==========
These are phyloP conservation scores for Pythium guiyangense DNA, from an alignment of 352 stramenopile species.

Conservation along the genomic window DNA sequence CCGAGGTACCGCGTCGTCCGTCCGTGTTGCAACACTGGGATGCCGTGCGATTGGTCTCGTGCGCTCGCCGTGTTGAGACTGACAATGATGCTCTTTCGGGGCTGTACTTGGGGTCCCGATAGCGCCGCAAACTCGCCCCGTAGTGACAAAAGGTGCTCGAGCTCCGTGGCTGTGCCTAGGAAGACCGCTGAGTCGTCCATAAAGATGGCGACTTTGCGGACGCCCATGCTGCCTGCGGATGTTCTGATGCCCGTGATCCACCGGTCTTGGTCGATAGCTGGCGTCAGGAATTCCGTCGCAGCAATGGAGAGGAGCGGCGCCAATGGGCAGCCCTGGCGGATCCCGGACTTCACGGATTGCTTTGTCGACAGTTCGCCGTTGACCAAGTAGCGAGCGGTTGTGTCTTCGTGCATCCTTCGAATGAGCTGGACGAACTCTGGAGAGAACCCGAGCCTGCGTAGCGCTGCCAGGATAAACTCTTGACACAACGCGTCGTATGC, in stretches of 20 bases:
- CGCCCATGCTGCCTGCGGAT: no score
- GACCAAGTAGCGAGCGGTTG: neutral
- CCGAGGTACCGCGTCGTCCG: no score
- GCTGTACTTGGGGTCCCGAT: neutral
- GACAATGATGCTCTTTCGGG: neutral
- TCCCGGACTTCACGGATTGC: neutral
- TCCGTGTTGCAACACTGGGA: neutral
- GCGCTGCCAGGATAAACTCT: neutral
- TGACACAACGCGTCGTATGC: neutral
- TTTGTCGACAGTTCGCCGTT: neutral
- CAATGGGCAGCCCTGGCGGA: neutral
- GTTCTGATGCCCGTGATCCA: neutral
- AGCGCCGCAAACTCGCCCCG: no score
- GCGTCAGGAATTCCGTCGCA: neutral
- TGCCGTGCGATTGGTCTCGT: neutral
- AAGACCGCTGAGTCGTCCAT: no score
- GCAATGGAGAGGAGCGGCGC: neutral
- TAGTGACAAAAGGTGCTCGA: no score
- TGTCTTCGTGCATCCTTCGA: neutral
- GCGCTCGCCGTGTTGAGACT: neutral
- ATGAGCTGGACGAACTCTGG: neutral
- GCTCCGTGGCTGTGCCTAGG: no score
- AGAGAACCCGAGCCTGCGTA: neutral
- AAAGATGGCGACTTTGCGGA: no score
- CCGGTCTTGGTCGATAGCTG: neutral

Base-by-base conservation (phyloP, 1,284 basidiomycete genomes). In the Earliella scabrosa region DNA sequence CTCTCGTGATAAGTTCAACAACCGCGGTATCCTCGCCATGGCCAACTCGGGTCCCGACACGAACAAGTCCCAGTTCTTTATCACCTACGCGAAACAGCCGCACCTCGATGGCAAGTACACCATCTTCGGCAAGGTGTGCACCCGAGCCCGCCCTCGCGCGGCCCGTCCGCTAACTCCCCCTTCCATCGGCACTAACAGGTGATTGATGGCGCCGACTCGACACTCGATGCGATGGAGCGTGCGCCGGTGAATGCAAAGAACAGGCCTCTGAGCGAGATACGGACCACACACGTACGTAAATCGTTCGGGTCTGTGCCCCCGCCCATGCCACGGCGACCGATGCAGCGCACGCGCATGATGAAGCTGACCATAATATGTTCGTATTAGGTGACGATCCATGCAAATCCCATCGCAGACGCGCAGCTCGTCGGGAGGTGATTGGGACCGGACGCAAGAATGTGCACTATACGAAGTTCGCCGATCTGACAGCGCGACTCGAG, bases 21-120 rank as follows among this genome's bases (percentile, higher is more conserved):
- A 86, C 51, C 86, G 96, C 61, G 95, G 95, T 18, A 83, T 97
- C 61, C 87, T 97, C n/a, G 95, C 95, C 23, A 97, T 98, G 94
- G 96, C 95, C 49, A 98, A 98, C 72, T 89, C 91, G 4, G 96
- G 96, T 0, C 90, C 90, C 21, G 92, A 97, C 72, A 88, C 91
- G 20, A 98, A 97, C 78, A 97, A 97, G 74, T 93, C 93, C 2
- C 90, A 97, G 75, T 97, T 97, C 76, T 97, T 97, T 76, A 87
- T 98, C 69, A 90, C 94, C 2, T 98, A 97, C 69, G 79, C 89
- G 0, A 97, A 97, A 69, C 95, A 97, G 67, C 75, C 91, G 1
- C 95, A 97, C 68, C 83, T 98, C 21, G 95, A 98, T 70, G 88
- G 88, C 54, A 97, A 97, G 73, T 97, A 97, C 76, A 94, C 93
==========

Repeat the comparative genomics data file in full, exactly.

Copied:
These are phyloP conservation scores for Pythium guiyangense DNA, from an alignment of 352 stramenopile species.

Conservation along the genomic window DNA sequence CCGAGGTACCGCGTCGTCCGTCCGTGTTGCAACACTGGGATGCCGTGCGATTGGTCTCGTGCGCTCGCCGTGTTGAGACTGACAATGATGCTCTTTCGGGGCTGTACTTGGGGTCCCGATAGCGCCGCAAACTCGCCCCGTAGTGACAAAAGGTGCTCGAGCTCCGTGGCTGTGCCTAGGAAGACCGCTGAGTCGTCCATAAAGATGGCGACTTTGCGGACGCCCATGCTGCCTGCGGATGTTCTGATGCCCGTGATCCACCGGTCTTGGTCGATAGCTGGCGTCAGGAATTCCGTCGCAGCAATGGAGAGGAGCGGCGCCAATGGGCAGCCCTGGCGGATCCCGGACTTCACGGATTGCTTTGTCGACAGTTCGCCGTTGACCAAGTAGCGAGCGGTTGTGTCTTCGTGCATCCTTCGAATGAGCTGGACGAACTCTGGAGAGAACCCGAGCCTGCGTAGCGCTGCCAGGATAAACTCTTGACACAACGCGTCGTATGC, in stretches of 20 bases:
- CGCCCATGCTGCCTGCGGAT: no score
- GACCAAGTAGCGAGCGGTTG: neutral
- CCGAGGTACCGCGTCGTCCG: no score
- GCTGTACTTGGGGTCCCGAT: neutral
- GACAATGATGCTCTTTCGGG: neutral
- TCCCGGACTTCACGGATTGC: neutral
- TCCGTGTTGCAACACTGGGA: neutral
- GCGCTGCCAGGATAAACTCT: neutral
- TGACACAACGCGTCGTATGC: neutral
- TTTGTCGACAGTTCGCCGTT: neutral
- CAATGGGCAGCCCTGGCGGA: neutral
- GTTCTGATGCCCGTGATCCA: neutral
- AGCGCCGCAAACTCGCCCCG: no score
- GCGTCAGGAATTCCGTCGCA: neutral
- TGCCGTGCGATTGGTCTCGT: neutral
- AAGACCGCTGAGTCGTCCAT: no score
- GCAATGGAGAGGAGCGGCGC: neutral
- TAGTGACAAAAGGTGCTCGA: no score
- TGTCTTCGTGCATCCTTCGA: neutral
- GCGCTCGCCGTGTTGAGACT: neutral
- ATGAGCTGGACGAACTCTGG: neutral
- GCTCCGTGGCTGTGCCTAGG: no score
- AGAGAACCCGAGCCTGCGTA: neutral
- AAAGATGGCGACTTTGCGGA: no score
- CCGGTCTTGGTCGATAGCTG: neutral

Base-by-base conservation (phyloP, 1,284 basidiomycete genomes). In the Earliella scabrosa region DNA sequence CTCTCGTGATAAGTTCAACAACCGCGGTATCCTCGCCATGGCCAACTCGGGTCCCGACACGAACAAGTCCCAGTTCTTTATCACCTACGCGAAACAGCCGCACCTCGATGGCAAGTACACCATCTTCGGCAAGGTGTGCACCCGAGCCCGCCCTCGCGCGGCCCGTCCGCTAACTCCCCCTTCCATCGGCACTAACAGGTGATTGATGGCGCCGACTCGACACTCGATGCGATGGAGCGTGCGCCGGTGAATGCAAAGAACAGGCCTCTGAGCGAGATACGGACCACACACGTACGTAAATCGTTCGGGTCTGTGCCCCCGCCCATGCCACGGCGACCGATGCAGCGCACGCGCATGATGAAGCTGACCATAATATGTTCGTATTAGGTGACGATCCATGCAAATCCCATCGCAGACGCGCAGCTCGTCGGGAGGTGATTGGGACCGGACGCAAGAATGTGCACTATACGAAGTTCGCCGATCTGACAGCGCGACTCGAG, bases 21-120 rank as follows among this genome's bases (percentile, higher is more conserved):
- A 86, C 51, C 86, G 96, C 61, G 95, G 95, T 18, A 83, T 97
- C 61, C 87, T 97, C n/a, G 95, C 95, C 23, A 97, T 98, G 94
- G 96, C 95, C 49, A 98, A 98, C 72, T 89, C 91, G 4, G 96
- G 96, T 0, C 90, C 90, C 21, G 92, A 97, C 72, A 88, C 91
- G 20, A 98, A 97, C 78, A 97, A 97, G 74, T 93, C 93, C 2
- C 90, A 97, G 75, T 97, T 97, C 76, T 97, T 97, T 76, A 87
- T 98, C 69, A 90, C 94, C 2, T 98, A 97, C 69, G 79, C 89
- G 0, A 97, A 97, A 69, C 95, A 97, G 67, C 75, C 91, G 1
- C 95, A 97, C 68, C 83, T 98, C 21, G 95, A 98, T 70, G 88
- G 88, C 54, A 97, A 97, G 73, T 97, A 97, C 76, A 94, C 93